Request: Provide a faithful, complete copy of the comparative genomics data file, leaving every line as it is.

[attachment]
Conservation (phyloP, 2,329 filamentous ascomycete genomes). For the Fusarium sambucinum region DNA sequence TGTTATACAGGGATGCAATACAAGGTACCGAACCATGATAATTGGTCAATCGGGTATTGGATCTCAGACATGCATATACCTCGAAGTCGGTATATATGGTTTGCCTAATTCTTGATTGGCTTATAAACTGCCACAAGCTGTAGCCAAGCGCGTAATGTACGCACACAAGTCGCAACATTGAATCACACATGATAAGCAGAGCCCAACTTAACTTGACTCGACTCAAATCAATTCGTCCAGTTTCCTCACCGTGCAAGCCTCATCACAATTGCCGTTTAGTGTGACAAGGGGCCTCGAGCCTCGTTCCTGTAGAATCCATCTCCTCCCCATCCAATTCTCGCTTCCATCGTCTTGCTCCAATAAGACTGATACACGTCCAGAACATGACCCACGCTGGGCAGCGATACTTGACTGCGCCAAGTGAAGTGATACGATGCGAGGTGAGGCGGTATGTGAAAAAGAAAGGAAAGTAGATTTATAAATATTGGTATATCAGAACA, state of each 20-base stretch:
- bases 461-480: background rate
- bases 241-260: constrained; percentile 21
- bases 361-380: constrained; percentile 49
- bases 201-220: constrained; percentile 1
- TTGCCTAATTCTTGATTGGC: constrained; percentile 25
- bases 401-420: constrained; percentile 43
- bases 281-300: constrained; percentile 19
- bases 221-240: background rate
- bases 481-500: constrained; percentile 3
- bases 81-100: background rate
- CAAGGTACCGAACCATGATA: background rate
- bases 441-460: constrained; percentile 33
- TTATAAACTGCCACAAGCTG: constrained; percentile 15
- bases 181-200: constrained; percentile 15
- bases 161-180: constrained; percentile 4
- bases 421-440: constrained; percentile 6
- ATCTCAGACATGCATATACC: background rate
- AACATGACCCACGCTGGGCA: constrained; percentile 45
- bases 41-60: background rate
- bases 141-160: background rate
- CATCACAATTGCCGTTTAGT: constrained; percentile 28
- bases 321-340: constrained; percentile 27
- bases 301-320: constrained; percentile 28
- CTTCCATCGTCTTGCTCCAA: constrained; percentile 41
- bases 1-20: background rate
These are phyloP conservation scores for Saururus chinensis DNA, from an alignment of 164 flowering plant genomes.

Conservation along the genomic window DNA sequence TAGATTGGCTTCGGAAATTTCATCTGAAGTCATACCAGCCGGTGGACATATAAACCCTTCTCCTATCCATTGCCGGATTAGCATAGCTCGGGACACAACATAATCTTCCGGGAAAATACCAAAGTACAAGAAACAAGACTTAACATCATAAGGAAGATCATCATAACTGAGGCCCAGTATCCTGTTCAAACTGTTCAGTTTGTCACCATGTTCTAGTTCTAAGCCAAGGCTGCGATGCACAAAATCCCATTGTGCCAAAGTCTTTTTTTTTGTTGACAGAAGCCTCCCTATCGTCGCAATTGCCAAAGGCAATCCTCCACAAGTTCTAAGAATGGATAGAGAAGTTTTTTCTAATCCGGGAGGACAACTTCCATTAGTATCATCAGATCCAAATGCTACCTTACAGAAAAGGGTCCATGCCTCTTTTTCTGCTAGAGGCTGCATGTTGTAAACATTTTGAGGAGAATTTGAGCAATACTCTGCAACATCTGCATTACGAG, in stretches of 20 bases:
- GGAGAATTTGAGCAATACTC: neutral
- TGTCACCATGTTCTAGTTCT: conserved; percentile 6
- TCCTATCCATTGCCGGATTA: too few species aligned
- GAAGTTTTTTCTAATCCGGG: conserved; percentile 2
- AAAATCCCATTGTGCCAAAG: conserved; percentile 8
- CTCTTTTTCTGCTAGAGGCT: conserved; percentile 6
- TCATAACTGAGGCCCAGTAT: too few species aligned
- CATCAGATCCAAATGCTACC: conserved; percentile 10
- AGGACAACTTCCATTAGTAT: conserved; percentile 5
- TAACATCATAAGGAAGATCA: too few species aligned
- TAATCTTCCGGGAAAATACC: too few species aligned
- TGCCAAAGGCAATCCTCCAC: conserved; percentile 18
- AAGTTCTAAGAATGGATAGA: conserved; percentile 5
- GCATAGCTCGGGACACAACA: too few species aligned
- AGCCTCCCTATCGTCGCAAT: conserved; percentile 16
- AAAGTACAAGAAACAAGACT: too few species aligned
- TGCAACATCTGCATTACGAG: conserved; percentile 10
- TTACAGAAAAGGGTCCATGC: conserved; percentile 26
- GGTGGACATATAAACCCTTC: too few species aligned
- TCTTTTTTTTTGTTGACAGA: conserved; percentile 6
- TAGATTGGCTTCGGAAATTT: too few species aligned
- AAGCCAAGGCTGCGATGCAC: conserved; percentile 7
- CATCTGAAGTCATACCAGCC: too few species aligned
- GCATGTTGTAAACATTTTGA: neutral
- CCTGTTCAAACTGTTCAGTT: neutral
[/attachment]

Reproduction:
Conservation (phyloP, 2,329 filamentous ascomycete genomes). For the Fusarium sambucinum region DNA sequence TGTTATACAGGGATGCAATACAAGGTACCGAACCATGATAATTGGTCAATCGGGTATTGGATCTCAGACATGCATATACCTCGAAGTCGGTATATATGGTTTGCCTAATTCTTGATTGGCTTATAAACTGCCACAAGCTGTAGCCAAGCGCGTAATGTACGCACACAAGTCGCAACATTGAATCACACATGATAAGCAGAGCCCAACTTAACTTGACTCGACTCAAATCAATTCGTCCAGTTTCCTCACCGTGCAAGCCTCATCACAATTGCCGTTTAGTGTGACAAGGGGCCTCGAGCCTCGTTCCTGTAGAATCCATCTCCTCCCCATCCAATTCTCGCTTCCATCGTCTTGCTCCAATAAGACTGATACACGTCCAGAACATGACCCACGCTGGGCAGCGATACTTGACTGCGCCAAGTGAAGTGATACGATGCGAGGTGAGGCGGTATGTGAAAAAGAAAGGAAAGTAGATTTATAAATATTGGTATATCAGAACA, state of each 20-base stretch:
- bases 461-480: background rate
- bases 241-260: constrained; percentile 21
- bases 361-380: constrained; percentile 49
- bases 201-220: constrained; percentile 1
- TTGCCTAATTCTTGATTGGC: constrained; percentile 25
- bases 401-420: constrained; percentile 43
- bases 281-300: constrained; percentile 19
- bases 221-240: background rate
- bases 481-500: constrained; percentile 3
- bases 81-100: background rate
- CAAGGTACCGAACCATGATA: background rate
- bases 441-460: constrained; percentile 33
- TTATAAACTGCCACAAGCTG: constrained; percentile 15
- bases 181-200: constrained; percentile 15
- bases 161-180: constrained; percentile 4
- bases 421-440: constrained; percentile 6
- ATCTCAGACATGCATATACC: background rate
- AACATGACCCACGCTGGGCA: constrained; percentile 45
- bases 41-60: background rate
- bases 141-160: background rate
- CATCACAATTGCCGTTTAGT: constrained; percentile 28
- bases 321-340: constrained; percentile 27
- bases 301-320: constrained; percentile 28
- CTTCCATCGTCTTGCTCCAA: constrained; percentile 41
- bases 1-20: background rate
These are phyloP conservation scores for Saururus chinensis DNA, from an alignment of 164 flowering plant genomes.

Conservation along the genomic window DNA sequence TAGATTGGCTTCGGAAATTTCATCTGAAGTCATACCAGCCGGTGGACATATAAACCCTTCTCCTATCCATTGCCGGATTAGCATAGCTCGGGACACAACATAATCTTCCGGGAAAATACCAAAGTACAAGAAACAAGACTTAACATCATAAGGAAGATCATCATAACTGAGGCCCAGTATCCTGTTCAAACTGTTCAGTTTGTCACCATGTTCTAGTTCTAAGCCAAGGCTGCGATGCACAAAATCCCATTGTGCCAAAGTCTTTTTTTTTGTTGACAGAAGCCTCCCTATCGTCGCAATTGCCAAAGGCAATCCTCCACAAGTTCTAAGAATGGATAGAGAAGTTTTTTCTAATCCGGGAGGACAACTTCCATTAGTATCATCAGATCCAAATGCTACCTTACAGAAAAGGGTCCATGCCTCTTTTTCTGCTAGAGGCTGCATGTTGTAAACATTTTGAGGAGAATTTGAGCAATACTCTGCAACATCTGCATTACGAG, in stretches of 20 bases:
- GGAGAATTTGAGCAATACTC: neutral
- TGTCACCATGTTCTAGTTCT: conserved; percentile 6
- TCCTATCCATTGCCGGATTA: too few species aligned
- GAAGTTTTTTCTAATCCGGG: conserved; percentile 2
- AAAATCCCATTGTGCCAAAG: conserved; percentile 8
- CTCTTTTTCTGCTAGAGGCT: conserved; percentile 6
- TCATAACTGAGGCCCAGTAT: too few species aligned
- CATCAGATCCAAATGCTACC: conserved; percentile 10
- AGGACAACTTCCATTAGTAT: conserved; percentile 5
- TAACATCATAAGGAAGATCA: too few species aligned
- TAATCTTCCGGGAAAATACC: too few species aligned
- TGCCAAAGGCAATCCTCCAC: conserved; percentile 18
- AAGTTCTAAGAATGGATAGA: conserved; percentile 5
- GCATAGCTCGGGACACAACA: too few species aligned
- AGCCTCCCTATCGTCGCAAT: conserved; percentile 16
- AAAGTACAAGAAACAAGACT: too few species aligned
- TGCAACATCTGCATTACGAG: conserved; percentile 10
- TTACAGAAAAGGGTCCATGC: conserved; percentile 26
- GGTGGACATATAAACCCTTC: too few species aligned
- TCTTTTTTTTTGTTGACAGA: conserved; percentile 6
- TAGATTGGCTTCGGAAATTT: too few species aligned
- AAGCCAAGGCTGCGATGCAC: conserved; percentile 7
- CATCTGAAGTCATACCAGCC: too few species aligned
- GCATGTTGTAAACATTTTGA: neutral
- CCTGTTCAAACTGTTCAGTT: neutral